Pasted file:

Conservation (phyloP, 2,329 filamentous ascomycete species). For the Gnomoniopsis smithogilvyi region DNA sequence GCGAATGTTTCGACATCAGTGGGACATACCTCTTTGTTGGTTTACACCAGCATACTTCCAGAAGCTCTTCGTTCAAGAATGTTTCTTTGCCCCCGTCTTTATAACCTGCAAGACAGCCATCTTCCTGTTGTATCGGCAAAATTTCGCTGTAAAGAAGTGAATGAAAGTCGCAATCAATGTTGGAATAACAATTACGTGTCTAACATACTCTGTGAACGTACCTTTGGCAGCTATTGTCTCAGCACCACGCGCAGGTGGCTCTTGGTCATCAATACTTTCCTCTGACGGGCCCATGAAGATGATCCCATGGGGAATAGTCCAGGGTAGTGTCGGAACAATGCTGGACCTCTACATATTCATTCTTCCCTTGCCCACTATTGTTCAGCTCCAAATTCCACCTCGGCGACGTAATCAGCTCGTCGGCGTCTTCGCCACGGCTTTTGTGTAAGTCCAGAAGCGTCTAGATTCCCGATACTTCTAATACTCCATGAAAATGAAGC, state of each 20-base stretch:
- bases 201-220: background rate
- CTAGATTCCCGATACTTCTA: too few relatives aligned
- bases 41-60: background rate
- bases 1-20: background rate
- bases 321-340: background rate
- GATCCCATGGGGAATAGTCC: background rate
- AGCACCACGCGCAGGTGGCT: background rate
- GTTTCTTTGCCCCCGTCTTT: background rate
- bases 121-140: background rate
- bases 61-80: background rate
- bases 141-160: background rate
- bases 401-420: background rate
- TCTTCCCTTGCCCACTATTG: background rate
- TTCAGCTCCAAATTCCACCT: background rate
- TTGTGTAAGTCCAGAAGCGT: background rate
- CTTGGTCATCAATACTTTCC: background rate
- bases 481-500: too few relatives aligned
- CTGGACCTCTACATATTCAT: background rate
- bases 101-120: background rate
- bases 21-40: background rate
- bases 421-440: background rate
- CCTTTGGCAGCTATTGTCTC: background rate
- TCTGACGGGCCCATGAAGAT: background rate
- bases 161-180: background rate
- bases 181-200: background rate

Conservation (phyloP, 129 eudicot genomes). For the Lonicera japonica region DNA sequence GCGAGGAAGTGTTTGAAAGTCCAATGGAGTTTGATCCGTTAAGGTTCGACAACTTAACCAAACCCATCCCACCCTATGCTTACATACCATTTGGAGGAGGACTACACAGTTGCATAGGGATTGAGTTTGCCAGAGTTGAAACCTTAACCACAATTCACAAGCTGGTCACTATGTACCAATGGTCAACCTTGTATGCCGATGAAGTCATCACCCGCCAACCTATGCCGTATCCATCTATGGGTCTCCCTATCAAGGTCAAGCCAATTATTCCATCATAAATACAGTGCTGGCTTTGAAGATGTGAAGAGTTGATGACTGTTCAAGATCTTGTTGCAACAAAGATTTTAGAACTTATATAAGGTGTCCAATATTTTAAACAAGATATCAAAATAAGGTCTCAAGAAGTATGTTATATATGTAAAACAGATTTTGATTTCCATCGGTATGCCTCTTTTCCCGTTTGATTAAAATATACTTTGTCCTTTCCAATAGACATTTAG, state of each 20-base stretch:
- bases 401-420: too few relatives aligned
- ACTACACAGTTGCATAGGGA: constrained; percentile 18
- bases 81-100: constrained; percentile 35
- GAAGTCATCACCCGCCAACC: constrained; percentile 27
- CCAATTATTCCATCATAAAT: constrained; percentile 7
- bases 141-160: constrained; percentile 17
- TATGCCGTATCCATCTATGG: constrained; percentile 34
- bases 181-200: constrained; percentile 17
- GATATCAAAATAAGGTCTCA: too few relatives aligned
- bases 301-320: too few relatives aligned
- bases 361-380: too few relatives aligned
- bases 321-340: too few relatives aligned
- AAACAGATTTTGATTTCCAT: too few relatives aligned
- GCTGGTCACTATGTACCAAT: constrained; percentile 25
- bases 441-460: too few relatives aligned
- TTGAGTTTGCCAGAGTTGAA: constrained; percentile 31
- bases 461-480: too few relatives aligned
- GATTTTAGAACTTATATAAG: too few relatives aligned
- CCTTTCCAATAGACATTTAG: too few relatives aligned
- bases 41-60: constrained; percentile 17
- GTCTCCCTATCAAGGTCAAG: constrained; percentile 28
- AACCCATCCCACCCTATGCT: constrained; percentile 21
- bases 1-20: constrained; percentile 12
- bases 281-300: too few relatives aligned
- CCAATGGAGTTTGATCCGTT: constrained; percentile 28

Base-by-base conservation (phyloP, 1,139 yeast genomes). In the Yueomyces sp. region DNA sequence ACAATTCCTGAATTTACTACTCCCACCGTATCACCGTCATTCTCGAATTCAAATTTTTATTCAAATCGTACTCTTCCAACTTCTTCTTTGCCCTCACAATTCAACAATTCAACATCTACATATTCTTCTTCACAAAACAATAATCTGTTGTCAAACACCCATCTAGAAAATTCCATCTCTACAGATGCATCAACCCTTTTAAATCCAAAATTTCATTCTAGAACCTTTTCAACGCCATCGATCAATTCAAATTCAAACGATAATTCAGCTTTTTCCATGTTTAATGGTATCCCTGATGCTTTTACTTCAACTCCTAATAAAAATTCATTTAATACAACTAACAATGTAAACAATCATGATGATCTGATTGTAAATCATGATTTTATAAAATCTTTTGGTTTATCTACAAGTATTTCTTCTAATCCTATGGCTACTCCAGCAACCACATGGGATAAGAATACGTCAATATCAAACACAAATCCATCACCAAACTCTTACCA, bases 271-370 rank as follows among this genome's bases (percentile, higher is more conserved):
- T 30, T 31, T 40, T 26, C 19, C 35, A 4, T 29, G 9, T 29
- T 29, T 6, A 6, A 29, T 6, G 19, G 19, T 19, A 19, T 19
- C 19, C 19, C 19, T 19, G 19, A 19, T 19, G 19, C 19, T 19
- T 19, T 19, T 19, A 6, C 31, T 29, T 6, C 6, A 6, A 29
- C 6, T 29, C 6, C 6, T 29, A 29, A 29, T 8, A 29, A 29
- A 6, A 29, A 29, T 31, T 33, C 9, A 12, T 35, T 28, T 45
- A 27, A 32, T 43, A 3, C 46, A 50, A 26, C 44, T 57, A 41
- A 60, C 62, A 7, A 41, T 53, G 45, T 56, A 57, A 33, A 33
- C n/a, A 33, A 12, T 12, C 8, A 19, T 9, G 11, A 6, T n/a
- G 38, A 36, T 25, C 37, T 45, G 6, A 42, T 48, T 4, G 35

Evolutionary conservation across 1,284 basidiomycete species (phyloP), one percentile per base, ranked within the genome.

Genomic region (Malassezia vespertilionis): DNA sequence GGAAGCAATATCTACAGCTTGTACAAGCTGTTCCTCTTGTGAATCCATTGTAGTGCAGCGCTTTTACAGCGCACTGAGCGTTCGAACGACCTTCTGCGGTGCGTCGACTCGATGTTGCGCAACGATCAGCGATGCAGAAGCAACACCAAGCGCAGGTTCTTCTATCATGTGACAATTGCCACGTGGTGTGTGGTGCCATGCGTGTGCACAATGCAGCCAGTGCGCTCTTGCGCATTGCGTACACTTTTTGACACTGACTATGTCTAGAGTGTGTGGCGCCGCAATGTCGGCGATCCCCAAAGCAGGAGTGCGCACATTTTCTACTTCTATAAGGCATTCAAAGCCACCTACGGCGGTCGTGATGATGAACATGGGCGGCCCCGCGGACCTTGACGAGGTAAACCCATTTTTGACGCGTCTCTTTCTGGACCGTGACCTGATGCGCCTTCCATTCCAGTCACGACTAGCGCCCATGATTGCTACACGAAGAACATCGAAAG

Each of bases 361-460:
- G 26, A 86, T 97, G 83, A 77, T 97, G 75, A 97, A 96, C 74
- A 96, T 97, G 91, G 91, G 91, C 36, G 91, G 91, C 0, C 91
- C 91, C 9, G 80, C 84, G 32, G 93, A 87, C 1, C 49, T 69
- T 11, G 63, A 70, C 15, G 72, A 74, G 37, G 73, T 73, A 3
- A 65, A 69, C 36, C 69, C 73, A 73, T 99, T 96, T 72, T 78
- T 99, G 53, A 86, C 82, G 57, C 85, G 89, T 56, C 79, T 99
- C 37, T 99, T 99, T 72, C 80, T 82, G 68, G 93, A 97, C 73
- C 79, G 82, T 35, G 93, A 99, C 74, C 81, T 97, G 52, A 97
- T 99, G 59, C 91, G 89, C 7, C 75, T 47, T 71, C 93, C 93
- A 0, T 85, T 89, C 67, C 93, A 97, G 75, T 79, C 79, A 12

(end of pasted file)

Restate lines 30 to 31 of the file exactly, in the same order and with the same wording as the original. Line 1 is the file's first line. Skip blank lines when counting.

- bases 81-100: constrained; percentile 35
- GAAGTCATCACCCGCCAACC: constrained; percentile 27